NEW YORK (June 10, 2015) – City Council Member Eric A. Ulrich (R-Queens), joined by Commissioner Loree Sutton, Mayor’s Office of Veterans Affairs, Council colleagues, mental health care service providers, Iraq and Afghanistan Veterans of America (IAVA) and veterans advocates, held a press conference today on the steps of City Hall to declare June 10 as Post-Traumatic Stress Disorder Awareness Day in New York City.
Post-Traumatic Stress Disorder (PTSD) is a mental health condition that’s triggered by a terrifying event whether experienced or witnessed. Returning servicemen and women from military deployment often return home from war having been impacted from the traumatic experiences they’ve endured. These haunting experiences affect the everyday lives of veterans impacting facets of life including family, relationships and work.
“Our brave soldiers put their lives on the line for us and they return home bearing the wounds of war both visible and invisible” said Councilman Eric Ulrich. “PTSD is one of those unseen effects of war which affects thousands of New Yorkers. I am proud to stand up to help bring awareness to PTSD and to serve those veterans who have served us and to provide them with with the necessary mental health services.”
Joining Ulrich was Commissioner Loree Sutton of the Mayor’s Office of Veterans Affairs, Anthony Pike of the Iraq and Afghanistan Veterans of America, Craig Vandergoot of the NYU Langone Military Families Clinic, Tom Mahany of Honor for All, veterans advocates and members of the Veterans community.
“I have seen countless brave women and men return from battle to face the immense struggle of PTSD—and on behalf of the Mayor’s Office, I’m proud to help mark PTSD Awareness Day in New York City.” said Commissioner Loree Sutton, MD – Brigadier General, Commissioner of Mayor’s Office of Veterans Affairs. “Recognizing the prevalence and impact of trauma, whether related to combat, motor vehicle accidents, sexual assault or other life-threatening experiences, this Administration is committed to ensuring timely and affordable access to effective mental health treatment services and other community resources. Far too many individuals and families continue to struggle with PTSD and the stigma related to this disorder—and days like today help bring us one step closer toward helping these brave New Yorkers access the help they need.”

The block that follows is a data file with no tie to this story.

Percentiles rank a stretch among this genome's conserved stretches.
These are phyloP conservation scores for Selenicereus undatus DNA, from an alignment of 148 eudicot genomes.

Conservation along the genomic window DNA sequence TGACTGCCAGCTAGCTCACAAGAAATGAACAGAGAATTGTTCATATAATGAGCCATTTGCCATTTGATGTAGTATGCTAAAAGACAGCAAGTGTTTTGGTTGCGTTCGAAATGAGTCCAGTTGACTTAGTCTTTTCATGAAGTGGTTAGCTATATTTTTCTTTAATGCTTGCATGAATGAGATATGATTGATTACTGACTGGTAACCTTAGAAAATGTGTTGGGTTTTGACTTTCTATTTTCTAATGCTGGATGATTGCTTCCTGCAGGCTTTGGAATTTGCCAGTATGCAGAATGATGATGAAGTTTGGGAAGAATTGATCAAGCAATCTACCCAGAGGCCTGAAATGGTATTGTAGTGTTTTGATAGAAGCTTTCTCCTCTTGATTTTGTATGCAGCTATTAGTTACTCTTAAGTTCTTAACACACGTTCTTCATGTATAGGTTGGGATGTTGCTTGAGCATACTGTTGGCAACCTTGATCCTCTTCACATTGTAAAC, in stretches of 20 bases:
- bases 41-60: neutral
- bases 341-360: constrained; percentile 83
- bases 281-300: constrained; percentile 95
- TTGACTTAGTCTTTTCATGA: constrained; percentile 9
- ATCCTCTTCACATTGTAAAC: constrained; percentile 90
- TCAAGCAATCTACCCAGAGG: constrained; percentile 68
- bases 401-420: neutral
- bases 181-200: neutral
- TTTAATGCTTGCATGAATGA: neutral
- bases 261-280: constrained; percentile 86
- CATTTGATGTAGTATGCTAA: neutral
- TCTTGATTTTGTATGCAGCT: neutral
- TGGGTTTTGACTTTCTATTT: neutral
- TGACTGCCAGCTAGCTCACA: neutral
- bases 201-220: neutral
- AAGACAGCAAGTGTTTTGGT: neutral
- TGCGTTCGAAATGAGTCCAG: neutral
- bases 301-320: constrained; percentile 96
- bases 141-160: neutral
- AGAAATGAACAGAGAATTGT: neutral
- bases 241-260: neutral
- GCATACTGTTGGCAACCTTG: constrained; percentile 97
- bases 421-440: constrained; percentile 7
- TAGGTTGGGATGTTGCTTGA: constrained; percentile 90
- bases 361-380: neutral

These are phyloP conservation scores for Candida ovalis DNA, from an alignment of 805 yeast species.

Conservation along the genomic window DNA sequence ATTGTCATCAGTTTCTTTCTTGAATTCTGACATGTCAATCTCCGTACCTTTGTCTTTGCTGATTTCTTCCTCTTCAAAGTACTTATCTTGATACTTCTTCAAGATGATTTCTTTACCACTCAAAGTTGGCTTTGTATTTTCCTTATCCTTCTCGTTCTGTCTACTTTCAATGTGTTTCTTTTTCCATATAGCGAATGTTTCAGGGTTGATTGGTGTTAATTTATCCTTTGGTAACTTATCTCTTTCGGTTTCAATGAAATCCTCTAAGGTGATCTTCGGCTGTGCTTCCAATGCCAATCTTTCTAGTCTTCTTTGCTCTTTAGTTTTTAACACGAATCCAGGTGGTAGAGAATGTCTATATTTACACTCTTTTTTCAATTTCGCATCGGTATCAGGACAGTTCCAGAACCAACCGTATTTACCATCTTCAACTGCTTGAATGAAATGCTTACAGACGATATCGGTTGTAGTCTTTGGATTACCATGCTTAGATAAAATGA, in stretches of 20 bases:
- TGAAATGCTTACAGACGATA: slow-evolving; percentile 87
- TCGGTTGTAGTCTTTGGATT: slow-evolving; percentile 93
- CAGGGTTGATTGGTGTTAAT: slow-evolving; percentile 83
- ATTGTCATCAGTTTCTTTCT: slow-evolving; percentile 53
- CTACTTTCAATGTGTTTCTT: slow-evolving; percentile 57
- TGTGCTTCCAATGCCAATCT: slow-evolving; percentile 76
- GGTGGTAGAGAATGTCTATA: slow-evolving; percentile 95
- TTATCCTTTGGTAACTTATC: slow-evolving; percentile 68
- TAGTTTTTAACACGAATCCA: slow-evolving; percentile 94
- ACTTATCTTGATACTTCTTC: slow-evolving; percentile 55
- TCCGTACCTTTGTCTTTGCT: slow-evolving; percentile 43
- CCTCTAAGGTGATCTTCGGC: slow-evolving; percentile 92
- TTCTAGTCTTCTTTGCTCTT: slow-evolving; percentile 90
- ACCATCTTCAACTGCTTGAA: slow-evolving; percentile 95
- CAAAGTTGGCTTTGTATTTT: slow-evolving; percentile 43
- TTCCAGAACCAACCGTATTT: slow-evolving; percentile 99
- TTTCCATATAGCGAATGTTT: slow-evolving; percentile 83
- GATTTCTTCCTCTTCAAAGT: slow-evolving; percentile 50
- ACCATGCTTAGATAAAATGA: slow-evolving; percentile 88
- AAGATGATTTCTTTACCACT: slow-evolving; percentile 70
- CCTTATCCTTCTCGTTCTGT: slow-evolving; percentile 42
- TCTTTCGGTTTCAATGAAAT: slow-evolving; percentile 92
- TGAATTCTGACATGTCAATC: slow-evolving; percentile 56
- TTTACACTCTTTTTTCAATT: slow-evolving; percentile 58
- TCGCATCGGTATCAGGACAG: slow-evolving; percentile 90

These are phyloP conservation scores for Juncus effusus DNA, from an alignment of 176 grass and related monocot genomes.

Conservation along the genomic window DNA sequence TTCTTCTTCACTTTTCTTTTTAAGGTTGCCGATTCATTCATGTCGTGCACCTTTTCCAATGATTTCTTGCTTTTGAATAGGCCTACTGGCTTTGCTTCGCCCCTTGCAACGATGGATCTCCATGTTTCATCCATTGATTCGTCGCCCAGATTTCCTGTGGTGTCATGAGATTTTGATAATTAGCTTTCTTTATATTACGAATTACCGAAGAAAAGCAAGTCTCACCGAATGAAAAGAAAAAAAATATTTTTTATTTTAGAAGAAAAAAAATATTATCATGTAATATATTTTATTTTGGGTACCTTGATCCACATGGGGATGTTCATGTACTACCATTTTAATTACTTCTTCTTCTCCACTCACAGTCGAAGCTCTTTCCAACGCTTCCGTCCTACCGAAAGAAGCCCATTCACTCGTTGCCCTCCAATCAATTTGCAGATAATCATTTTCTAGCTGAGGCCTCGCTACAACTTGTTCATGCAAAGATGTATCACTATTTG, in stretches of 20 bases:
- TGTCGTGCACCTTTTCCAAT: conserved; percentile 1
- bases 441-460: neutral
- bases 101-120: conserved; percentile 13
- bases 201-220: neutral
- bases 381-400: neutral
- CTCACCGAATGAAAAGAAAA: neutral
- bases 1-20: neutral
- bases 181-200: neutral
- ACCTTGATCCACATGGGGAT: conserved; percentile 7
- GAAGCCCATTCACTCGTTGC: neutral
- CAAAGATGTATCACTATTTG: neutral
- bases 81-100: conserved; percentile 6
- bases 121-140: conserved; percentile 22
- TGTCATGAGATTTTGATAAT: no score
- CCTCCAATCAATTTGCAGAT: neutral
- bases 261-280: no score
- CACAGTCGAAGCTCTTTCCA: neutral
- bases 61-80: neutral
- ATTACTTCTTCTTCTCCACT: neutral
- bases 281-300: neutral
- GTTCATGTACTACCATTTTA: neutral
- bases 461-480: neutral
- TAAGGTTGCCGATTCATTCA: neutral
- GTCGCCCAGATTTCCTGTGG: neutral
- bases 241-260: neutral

“We applaud Councilman Ulrich, his colleagues and those from Mayor deBlasio’s administration who have lent their support to the designation of PTSD Awareness Day here in NYC,” said Charles R. Marmar, MD, the Lucius N. Littauer Professor and Chair of Psychiatry at NYU Langone Medical Center and Director of its Steven and Alexandra Cohen Veterans Center. “Our brave men and women of the military risk their lives to protect us and our freedom. But they often return from combat not only with visible wounds, but what we call the ‘invisible’ wounds of war, like PTSD. This designation of PTSD Awareness Day reminds us of the work still ahead to develop more meaningful and clinically objective means to diagnose and treat PTSD and related ailments.”
“Stepping forward to seek mental health care is a sign of strength and also one of the most effective ways to reduce the risk of suicide. This is why it is critical for services to be swift in responding to veterans when they do come forward,” said IAVA Field Director Anthony Pike. “As more of our warriors return home, IAVA applauds Councilmember Ulrich and the NYC veterans community for bringing renewed attention to the issue of PTSD.”
Note to media: Email firstname.lastname@example.org or call 212-982-9699 to speak with IAVA CEO and Founder Paul Rieckhoff or IAVA leadership.
Iraq and Afghanistan Veterans of America (www.IAVA.org) is the leading post-9/11 veteran empowerment organization (VEO) with the most diverse and rapidly growing membership in America. As a non-profit founded in 2004, IAVA’s mission is to connect, unite and empower post-9/11 veterans. Celebrating its 12th year anniversary, IAVA has connected more than 1.2 million veterans with resources and community, and provided more than 7,300 veterans with personalized support from IAVA’s Master’s level social workers.